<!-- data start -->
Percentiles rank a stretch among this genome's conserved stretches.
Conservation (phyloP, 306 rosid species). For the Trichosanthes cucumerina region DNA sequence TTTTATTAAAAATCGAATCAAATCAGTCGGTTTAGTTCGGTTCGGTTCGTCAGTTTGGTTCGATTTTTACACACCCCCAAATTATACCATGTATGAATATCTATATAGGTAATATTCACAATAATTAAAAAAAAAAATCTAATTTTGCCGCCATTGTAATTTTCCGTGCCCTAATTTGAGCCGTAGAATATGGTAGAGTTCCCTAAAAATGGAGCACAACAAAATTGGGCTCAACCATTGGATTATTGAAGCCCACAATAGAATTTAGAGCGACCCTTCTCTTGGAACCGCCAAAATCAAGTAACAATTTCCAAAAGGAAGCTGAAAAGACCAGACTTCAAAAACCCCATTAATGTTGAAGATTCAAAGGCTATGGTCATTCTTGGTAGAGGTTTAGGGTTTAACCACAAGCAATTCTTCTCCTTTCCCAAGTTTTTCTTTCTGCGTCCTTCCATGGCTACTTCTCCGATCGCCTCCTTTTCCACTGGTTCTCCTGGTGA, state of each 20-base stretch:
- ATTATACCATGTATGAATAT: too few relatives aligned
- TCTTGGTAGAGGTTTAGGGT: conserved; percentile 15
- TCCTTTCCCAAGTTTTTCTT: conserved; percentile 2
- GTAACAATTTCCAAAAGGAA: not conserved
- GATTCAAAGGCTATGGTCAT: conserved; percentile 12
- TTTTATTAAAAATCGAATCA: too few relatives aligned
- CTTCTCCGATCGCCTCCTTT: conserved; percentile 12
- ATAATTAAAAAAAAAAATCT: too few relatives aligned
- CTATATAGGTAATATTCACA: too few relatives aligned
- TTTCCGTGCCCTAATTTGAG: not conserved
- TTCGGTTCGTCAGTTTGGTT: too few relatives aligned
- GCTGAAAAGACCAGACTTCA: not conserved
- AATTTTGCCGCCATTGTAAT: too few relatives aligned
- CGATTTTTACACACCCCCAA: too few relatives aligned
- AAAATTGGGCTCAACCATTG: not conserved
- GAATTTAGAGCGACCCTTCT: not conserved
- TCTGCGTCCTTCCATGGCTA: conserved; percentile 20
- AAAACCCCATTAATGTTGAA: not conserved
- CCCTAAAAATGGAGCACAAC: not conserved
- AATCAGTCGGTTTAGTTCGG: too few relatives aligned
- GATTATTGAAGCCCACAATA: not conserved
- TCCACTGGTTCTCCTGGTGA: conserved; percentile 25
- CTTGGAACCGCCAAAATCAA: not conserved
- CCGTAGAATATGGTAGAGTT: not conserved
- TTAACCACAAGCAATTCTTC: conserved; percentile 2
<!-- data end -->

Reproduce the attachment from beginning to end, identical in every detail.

Percentiles rank a stretch among this genome's conserved stretches.
Conservation (phyloP, 306 rosid species). For the Trichosanthes cucumerina region DNA sequence TTTTATTAAAAATCGAATCAAATCAGTCGGTTTAGTTCGGTTCGGTTCGTCAGTTTGGTTCGATTTTTACACACCCCCAAATTATACCATGTATGAATATCTATATAGGTAATATTCACAATAATTAAAAAAAAAAATCTAATTTTGCCGCCATTGTAATTTTCCGTGCCCTAATTTGAGCCGTAGAATATGGTAGAGTTCCCTAAAAATGGAGCACAACAAAATTGGGCTCAACCATTGGATTATTGAAGCCCACAATAGAATTTAGAGCGACCCTTCTCTTGGAACCGCCAAAATCAAGTAACAATTTCCAAAAGGAAGCTGAAAAGACCAGACTTCAAAAACCCCATTAATGTTGAAGATTCAAAGGCTATGGTCATTCTTGGTAGAGGTTTAGGGTTTAACCACAAGCAATTCTTCTCCTTTCCCAAGTTTTTCTTTCTGCGTCCTTCCATGGCTACTTCTCCGATCGCCTCCTTTTCCACTGGTTCTCCTGGTGA, state of each 20-base stretch:
- ATTATACCATGTATGAATAT: too few relatives aligned
- TCTTGGTAGAGGTTTAGGGT: conserved; percentile 15
- TCCTTTCCCAAGTTTTTCTT: conserved; percentile 2
- GTAACAATTTCCAAAAGGAA: not conserved
- GATTCAAAGGCTATGGTCAT: conserved; percentile 12
- TTTTATTAAAAATCGAATCA: too few relatives aligned
- CTTCTCCGATCGCCTCCTTT: conserved; percentile 12
- ATAATTAAAAAAAAAAATCT: too few relatives aligned
- CTATATAGGTAATATTCACA: too few relatives aligned
- TTTCCGTGCCCTAATTTGAG: not conserved
- TTCGGTTCGTCAGTTTGGTT: too few relatives aligned
- GCTGAAAAGACCAGACTTCA: not conserved
- AATTTTGCCGCCATTGTAAT: too few relatives aligned
- CGATTTTTACACACCCCCAA: too few relatives aligned
- AAAATTGGGCTCAACCATTG: not conserved
- GAATTTAGAGCGACCCTTCT: not conserved
- TCTGCGTCCTTCCATGGCTA: conserved; percentile 20
- AAAACCCCATTAATGTTGAA: not conserved
- CCCTAAAAATGGAGCACAAC: not conserved
- AATCAGTCGGTTTAGTTCGG: too few relatives aligned
- GATTATTGAAGCCCACAATA: not conserved
- TCCACTGGTTCTCCTGGTGA: conserved; percentile 25
- CTTGGAACCGCCAAAATCAA: not conserved
- CCGTAGAATATGGTAGAGTT: not conserved
- TTAACCACAAGCAATTCTTC: conserved; percentile 2